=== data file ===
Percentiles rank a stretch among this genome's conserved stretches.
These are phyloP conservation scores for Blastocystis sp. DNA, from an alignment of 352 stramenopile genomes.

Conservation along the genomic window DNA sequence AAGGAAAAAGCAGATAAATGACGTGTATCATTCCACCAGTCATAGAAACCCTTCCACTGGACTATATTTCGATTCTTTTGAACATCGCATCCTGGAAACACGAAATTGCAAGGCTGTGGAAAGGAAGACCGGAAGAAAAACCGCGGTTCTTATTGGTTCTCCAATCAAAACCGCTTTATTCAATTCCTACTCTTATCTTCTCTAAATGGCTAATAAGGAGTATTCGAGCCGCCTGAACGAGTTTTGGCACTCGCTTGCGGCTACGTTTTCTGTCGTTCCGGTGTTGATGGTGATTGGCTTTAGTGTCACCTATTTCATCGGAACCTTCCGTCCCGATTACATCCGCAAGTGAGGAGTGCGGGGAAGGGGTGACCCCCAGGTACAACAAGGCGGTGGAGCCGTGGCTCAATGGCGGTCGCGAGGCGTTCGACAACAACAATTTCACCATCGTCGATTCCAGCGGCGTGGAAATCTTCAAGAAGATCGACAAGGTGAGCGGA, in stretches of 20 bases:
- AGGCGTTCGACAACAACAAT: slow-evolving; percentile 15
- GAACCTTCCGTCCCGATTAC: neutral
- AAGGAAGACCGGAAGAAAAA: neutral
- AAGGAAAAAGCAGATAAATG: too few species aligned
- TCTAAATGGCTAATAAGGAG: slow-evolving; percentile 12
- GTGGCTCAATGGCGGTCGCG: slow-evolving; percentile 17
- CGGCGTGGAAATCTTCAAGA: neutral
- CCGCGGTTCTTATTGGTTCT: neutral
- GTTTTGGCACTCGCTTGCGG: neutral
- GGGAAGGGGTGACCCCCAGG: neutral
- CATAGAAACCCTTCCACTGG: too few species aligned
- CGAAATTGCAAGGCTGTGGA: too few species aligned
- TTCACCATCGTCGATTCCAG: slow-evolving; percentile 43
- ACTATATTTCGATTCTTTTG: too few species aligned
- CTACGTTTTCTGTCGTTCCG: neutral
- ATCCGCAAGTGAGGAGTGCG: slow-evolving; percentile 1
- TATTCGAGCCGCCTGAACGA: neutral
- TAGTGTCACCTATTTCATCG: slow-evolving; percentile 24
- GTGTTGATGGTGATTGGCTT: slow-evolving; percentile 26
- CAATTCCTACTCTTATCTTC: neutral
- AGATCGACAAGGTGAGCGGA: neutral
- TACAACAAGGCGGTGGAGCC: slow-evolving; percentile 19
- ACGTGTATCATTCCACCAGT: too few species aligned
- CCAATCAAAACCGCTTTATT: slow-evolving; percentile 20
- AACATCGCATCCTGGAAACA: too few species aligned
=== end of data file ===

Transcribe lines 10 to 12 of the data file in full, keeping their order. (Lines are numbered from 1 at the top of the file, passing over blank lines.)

- CGGCGTGGAAATCTTCAAGA: neutral
- CCGCGGTTCTTATTGGTTCT: neutral
- GTTTTGGCACTCGCTTGCGG: neutral